Director: Rajkumar Santoshi
Cast: Shahid Kapoor, Ileana D’cruz, Padmini Kolhapure and Darshan Jariwala
Mumbai: Phata Poster Nikhla Hero looks like director Raj Kumar Santoshi’s vehicle to ensure Shahid Kapoor is able to woo the masses a la Salman Khan and Akshay Kumar. The young actor attempts to be a bit dabangg and a bit rowdy like Rathore. To his credit his two bits are largely successful especially in the first half, which is hilarious and fun up to the interval point.
The film details the story of Vishwas Rao (Shahid Kapoor), a wannabe actor from a small town who is mistaken to be a brave and fearless cop in urban Mumbai. One case of mistaken identity leads to confusion (read some slapstick comedy) and several twists and turns right till the prolonged climax. The film which makes you laugh generously with its wise-cracks up to the interval point slackens in the second half and then picks up at the tempo at places and then dips again and then you laugh again.
Somehow the film slipping into emotional-sentimental and tear-jerking territory once Shahid’s mother (Padmini Kolhapure) comes to know of his bluff is not as effortless as its zany, insane, fun parts where all is well in Vishwas Rao’s world.
Director Santoshi parodies his own films such as Ghayal and Andaz Apna Apna and some others, having you crack up at the tried and tested formulas of Bollywood movies. The dialogue written by him is funny, smart and laced with chutzpah and has you in splits with lines like jis tarah family ka doctor is family doctor, I am the gang doctor.
Shahid, as always, is fabulous in the dance numbers. He brings a rumbustious energy into the songs especially the number Tu mere agal bagal. His comic timing is terrific. If, as he has said, only copied director Santoshi in the film who enacted the scenes for him, then he’s done a pretty good job of it. The last time Shahid seemed so likeable was when he did Jab We Met.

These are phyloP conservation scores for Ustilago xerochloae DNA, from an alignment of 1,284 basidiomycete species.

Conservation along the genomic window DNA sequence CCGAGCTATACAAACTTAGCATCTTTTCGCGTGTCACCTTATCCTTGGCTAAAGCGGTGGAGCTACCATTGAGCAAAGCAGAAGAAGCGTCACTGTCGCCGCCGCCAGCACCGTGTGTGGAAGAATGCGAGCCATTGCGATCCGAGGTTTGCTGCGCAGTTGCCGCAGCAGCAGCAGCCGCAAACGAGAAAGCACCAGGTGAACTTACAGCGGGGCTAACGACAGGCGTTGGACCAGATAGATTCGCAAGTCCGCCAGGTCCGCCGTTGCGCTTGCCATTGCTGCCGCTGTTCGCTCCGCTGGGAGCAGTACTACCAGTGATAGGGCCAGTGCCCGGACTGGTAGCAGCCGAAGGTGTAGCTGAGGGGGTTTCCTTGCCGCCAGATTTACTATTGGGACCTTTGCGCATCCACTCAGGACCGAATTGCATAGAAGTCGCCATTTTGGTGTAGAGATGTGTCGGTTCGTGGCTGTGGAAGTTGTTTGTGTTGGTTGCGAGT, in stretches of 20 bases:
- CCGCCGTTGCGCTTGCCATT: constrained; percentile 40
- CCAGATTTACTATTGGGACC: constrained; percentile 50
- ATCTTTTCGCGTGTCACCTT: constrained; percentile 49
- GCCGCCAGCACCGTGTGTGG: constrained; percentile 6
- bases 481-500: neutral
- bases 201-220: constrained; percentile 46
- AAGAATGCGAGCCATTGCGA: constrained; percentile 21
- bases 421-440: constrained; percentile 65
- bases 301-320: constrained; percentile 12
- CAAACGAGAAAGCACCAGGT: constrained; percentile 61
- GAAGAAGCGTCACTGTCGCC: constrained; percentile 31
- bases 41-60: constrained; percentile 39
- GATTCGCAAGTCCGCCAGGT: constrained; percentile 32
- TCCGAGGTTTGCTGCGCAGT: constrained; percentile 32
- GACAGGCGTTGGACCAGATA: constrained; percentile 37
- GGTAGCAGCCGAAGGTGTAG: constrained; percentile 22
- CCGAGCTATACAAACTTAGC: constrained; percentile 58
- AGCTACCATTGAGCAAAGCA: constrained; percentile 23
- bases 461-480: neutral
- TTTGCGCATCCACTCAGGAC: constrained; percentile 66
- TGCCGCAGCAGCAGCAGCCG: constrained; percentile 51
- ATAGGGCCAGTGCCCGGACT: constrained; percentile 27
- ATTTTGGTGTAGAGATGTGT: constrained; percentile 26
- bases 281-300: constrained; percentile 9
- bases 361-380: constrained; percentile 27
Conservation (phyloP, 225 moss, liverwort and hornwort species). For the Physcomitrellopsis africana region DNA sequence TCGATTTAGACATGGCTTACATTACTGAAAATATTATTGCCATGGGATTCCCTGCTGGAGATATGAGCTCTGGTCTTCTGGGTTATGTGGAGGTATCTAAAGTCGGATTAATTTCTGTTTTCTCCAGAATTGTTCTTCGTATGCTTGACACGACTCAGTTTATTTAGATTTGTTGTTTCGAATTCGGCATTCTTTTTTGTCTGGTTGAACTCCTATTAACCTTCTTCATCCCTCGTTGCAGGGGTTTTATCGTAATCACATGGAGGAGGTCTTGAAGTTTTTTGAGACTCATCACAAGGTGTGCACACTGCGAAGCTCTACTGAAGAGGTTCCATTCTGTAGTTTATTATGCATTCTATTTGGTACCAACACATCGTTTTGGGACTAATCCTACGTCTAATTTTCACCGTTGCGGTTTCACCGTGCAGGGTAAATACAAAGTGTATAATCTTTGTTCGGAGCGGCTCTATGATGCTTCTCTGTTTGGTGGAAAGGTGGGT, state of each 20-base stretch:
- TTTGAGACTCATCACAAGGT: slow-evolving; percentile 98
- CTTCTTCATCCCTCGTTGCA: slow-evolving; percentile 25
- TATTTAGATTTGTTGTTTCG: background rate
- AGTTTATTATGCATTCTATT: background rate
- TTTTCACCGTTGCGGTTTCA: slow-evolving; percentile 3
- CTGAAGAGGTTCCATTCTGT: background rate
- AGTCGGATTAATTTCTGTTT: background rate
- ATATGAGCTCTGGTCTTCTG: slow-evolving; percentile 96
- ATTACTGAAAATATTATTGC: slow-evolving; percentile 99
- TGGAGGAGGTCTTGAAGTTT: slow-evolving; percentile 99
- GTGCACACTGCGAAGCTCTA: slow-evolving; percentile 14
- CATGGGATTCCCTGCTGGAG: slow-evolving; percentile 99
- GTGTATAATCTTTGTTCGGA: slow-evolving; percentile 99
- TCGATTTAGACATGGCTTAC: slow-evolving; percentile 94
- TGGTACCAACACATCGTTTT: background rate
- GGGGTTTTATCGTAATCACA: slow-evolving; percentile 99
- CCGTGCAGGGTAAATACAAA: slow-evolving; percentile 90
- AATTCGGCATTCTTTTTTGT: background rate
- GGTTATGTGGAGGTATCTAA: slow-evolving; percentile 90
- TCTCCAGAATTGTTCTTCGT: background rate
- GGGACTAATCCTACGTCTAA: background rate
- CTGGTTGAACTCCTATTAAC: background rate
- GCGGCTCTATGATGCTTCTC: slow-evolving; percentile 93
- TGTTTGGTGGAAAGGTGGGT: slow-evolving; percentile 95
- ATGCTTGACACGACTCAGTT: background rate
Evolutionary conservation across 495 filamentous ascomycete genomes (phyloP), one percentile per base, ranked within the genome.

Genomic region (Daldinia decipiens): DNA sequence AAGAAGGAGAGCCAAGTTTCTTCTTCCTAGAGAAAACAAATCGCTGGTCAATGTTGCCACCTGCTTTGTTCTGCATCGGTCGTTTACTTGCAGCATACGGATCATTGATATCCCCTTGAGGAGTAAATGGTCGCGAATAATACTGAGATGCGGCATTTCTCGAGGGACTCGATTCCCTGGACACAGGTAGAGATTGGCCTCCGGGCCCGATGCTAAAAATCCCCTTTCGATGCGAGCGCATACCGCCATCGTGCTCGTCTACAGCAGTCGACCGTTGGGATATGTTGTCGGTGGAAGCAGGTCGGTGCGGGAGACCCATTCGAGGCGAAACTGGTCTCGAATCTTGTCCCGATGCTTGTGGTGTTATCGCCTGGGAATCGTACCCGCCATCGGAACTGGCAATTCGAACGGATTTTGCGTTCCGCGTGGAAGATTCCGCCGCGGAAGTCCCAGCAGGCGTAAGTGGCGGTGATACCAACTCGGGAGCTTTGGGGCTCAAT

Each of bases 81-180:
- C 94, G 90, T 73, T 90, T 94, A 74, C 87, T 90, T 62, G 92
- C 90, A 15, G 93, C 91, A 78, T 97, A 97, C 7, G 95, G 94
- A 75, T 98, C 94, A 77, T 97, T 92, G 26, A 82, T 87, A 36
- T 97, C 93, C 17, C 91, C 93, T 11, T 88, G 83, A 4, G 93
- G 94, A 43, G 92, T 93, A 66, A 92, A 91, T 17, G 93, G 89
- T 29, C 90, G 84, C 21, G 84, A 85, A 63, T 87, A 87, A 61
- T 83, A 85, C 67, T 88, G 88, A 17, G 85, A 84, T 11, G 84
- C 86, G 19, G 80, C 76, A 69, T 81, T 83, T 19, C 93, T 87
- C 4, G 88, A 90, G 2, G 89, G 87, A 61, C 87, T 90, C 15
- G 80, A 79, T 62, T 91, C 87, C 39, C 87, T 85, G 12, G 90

Padmini Kolhapure does justice to her role of her mother wanting to see her son become an honest cop. Saurabh Shukla as one of the dons is effective. Nargis Fakhri as an item girl is completely forgettable. Ileana D’cruz playing a social worker looks pretty in a few songs. She doesn’t have much to do.
Salman Khan, in his cameo steals the show when he shows up on the screen for less than a minute, poking fun at himself, his movies and Aamir Khan, his friend and colleague from Andaz Apna Apna which was directed by Santoshi himself.
Santoshi as writer, director and the dialogue writer is in good form. He would have been terrific if could have captured your interest in the same way as he did in the first half of the film. Still, the film is worth more than a few laughs. More because of the way the director spoofs Bollywood’s tried and tested conventions and the jokes he cracks at the expense of an industry he is only too familiar with.